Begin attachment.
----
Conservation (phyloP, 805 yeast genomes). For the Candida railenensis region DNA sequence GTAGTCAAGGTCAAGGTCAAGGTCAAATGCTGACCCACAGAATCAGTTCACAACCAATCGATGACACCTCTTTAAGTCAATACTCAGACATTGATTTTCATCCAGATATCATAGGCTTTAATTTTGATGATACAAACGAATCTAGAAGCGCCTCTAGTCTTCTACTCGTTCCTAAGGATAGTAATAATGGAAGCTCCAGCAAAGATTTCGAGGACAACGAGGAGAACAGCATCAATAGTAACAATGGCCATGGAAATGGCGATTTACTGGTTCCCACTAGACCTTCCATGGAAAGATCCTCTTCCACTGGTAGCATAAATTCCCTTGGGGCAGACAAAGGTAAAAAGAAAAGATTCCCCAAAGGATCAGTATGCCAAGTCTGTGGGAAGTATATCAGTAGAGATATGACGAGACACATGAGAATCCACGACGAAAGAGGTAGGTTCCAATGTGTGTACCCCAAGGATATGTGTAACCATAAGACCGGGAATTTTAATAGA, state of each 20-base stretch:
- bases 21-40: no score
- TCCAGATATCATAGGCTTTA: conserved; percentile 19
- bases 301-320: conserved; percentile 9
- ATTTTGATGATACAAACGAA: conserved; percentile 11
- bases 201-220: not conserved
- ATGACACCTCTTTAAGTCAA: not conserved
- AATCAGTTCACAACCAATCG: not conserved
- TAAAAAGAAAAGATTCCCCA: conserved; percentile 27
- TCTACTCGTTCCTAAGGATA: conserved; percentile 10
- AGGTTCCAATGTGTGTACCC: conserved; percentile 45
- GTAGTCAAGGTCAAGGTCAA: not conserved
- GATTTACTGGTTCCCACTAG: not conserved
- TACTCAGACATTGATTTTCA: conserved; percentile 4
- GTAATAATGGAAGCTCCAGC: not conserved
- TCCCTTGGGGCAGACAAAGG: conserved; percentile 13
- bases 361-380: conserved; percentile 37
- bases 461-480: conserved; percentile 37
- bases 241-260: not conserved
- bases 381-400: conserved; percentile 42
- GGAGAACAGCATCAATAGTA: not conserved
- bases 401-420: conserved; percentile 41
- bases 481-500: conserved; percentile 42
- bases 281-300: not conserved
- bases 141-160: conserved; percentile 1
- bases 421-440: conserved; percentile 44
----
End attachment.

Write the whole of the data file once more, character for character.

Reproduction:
Conservation (phyloP, 805 yeast genomes). For the Candida railenensis region DNA sequence GTAGTCAAGGTCAAGGTCAAGGTCAAATGCTGACCCACAGAATCAGTTCACAACCAATCGATGACACCTCTTTAAGTCAATACTCAGACATTGATTTTCATCCAGATATCATAGGCTTTAATTTTGATGATACAAACGAATCTAGAAGCGCCTCTAGTCTTCTACTCGTTCCTAAGGATAGTAATAATGGAAGCTCCAGCAAAGATTTCGAGGACAACGAGGAGAACAGCATCAATAGTAACAATGGCCATGGAAATGGCGATTTACTGGTTCCCACTAGACCTTCCATGGAAAGATCCTCTTCCACTGGTAGCATAAATTCCCTTGGGGCAGACAAAGGTAAAAAGAAAAGATTCCCCAAAGGATCAGTATGCCAAGTCTGTGGGAAGTATATCAGTAGAGATATGACGAGACACATGAGAATCCACGACGAAAGAGGTAGGTTCCAATGTGTGTACCCCAAGGATATGTGTAACCATAAGACCGGGAATTTTAATAGA, state of each 20-base stretch:
- bases 21-40: no score
- TCCAGATATCATAGGCTTTA: conserved; percentile 19
- bases 301-320: conserved; percentile 9
- ATTTTGATGATACAAACGAA: conserved; percentile 11
- bases 201-220: not conserved
- ATGACACCTCTTTAAGTCAA: not conserved
- AATCAGTTCACAACCAATCG: not conserved
- TAAAAAGAAAAGATTCCCCA: conserved; percentile 27
- TCTACTCGTTCCTAAGGATA: conserved; percentile 10
- AGGTTCCAATGTGTGTACCC: conserved; percentile 45
- GTAGTCAAGGTCAAGGTCAA: not conserved
- GATTTACTGGTTCCCACTAG: not conserved
- TACTCAGACATTGATTTTCA: conserved; percentile 4
- GTAATAATGGAAGCTCCAGC: not conserved
- TCCCTTGGGGCAGACAAAGG: conserved; percentile 13
- bases 361-380: conserved; percentile 37
- bases 461-480: conserved; percentile 37
- bases 241-260: not conserved
- bases 381-400: conserved; percentile 42
- GGAGAACAGCATCAATAGTA: not conserved
- bases 401-420: conserved; percentile 41
- bases 481-500: conserved; percentile 42
- bases 281-300: not conserved
- bases 141-160: conserved; percentile 1
- bases 421-440: conserved; percentile 44